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Keli McIntosh

February 3, 2020

The Ethics Ad Hoc committee appointed at the beginning of 2019 twice dissolved without detailing any policy for dealing with the ethical conflicts of elected officials. They did produce a resolution, a list of “Whereas, Whereas” statements (one of which had to be removed because it was false information about a state law). These were followed by a couple “Therefore” statements and another recommendation to dissolve the committee. Again, the resolution did not include a policy pertaining to the Commissioners potential unethical behaviors.

The Code of Ethics Policy for the county includes requirements that conduct in official affairs should be above reproach. It requires Commissioners to disclose any conflict of interest and states that even the appearance of improper conduct should be avoided. Mr. Jewett, representing District 3, commented that it is “not anybody’s business” what his financial involvements are. Mr. Clous, representing District 5, feels a Commissioner can still vote, even if there is a conflict of interest.

As to enforcement, the Policy states any employee or appointed official who violates the provisions of the Code shall be subject to disciplinary action up to, and including, discharge. Unfortunately, there is no mention of a process for reporting or enforcing any violation by a Commissioner or other elected official. Mr. Jewett stated there is no need for a more detailed policy because the Commissioners “can monitor ourselves.”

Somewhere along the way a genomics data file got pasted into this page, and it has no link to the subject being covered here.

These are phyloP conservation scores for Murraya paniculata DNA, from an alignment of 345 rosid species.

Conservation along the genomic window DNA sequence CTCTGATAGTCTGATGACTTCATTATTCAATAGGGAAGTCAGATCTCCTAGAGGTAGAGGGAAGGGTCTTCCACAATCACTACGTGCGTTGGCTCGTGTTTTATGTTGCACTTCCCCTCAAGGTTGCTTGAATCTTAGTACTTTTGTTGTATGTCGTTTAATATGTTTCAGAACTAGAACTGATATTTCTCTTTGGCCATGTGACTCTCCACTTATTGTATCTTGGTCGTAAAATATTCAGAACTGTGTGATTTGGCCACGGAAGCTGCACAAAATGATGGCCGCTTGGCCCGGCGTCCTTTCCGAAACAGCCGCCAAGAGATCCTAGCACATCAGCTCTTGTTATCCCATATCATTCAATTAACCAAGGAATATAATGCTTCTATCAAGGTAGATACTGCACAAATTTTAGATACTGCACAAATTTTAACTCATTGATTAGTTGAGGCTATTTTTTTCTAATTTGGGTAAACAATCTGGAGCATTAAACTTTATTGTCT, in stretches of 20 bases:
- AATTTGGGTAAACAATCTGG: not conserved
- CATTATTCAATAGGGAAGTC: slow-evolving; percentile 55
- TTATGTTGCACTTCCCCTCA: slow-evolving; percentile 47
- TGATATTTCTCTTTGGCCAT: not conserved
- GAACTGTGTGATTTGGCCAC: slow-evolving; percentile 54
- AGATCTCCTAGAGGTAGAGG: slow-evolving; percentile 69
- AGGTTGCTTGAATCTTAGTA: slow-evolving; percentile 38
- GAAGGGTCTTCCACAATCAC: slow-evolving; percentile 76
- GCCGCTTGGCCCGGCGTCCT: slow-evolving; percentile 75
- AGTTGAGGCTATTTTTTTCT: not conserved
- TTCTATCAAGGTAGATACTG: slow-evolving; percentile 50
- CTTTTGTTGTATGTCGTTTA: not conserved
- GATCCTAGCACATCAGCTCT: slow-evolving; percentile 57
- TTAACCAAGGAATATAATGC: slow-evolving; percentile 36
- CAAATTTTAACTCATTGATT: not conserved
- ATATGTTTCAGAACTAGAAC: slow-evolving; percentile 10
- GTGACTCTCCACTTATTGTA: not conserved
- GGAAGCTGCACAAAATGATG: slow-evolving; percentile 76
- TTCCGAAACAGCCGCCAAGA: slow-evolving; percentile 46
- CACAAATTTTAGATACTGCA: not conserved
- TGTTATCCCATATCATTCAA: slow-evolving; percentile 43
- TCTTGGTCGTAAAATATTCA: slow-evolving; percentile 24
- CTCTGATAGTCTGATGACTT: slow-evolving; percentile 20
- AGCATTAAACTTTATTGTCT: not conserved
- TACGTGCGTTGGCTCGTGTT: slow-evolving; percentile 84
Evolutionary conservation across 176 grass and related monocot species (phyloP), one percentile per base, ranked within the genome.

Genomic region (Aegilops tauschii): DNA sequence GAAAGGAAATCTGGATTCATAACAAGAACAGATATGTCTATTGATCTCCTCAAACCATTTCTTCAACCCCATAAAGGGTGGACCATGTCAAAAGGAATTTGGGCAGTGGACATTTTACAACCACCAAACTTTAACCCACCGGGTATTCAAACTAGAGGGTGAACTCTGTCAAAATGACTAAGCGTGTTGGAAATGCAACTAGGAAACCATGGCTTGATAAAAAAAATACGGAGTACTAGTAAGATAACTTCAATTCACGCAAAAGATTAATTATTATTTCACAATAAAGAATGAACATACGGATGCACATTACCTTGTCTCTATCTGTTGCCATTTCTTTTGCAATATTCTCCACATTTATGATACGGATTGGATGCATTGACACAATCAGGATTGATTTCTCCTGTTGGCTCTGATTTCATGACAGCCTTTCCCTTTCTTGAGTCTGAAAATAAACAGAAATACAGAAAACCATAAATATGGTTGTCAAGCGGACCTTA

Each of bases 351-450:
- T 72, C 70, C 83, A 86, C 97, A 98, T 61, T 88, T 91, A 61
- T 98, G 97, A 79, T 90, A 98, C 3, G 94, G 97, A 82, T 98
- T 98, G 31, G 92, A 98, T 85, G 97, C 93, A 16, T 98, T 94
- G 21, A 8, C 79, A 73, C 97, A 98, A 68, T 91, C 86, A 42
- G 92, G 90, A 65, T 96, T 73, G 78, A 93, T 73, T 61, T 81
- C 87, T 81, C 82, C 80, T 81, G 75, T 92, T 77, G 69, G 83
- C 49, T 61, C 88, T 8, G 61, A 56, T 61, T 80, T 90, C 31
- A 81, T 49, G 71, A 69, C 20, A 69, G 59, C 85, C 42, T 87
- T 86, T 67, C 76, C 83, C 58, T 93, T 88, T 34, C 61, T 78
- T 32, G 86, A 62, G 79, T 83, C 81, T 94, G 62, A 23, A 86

Committee assignments by Chair Rob Henschel, representing District 7, have raised suspicion. Ms. Coffia, representing District 1, which houses the Cherry Capital Airport, was blocked for the second year from sitting on the committee deciding whether the airport will change from a Commission to an Authority.

Mr. Clous, part owner of Eastwood Construction, was recently awarded a position on the Brownfield Redevelopment Authority, which facilitates redevelopment of contaminated property, and the Lank Bank, which acquires property for economic development. He was also appointed to the Building Code Board of Appeals. These assignments should send up red flags for anyone working in construction in the Grand Traverse area.

When community members asked who a Commissioner might be accountable to, they were told simply, “the voters.” As things stand now, nothing can be done to limit conflicts of interest until the next election.

If the only way for the community to hold a Commissioner accountable is to vote them out of office, community members need to prepare for November 2020. Be sure to pay attention to what happens over the next year. If you can’t attend the Commission meetings at 8am on the 2nd and 4th Wednesdays of each month, or your specific Township meetings, you can watch the meetings through the websites.

We have past the time when members of a community can assume their elected officials’ prime interest is the benefit of the community.

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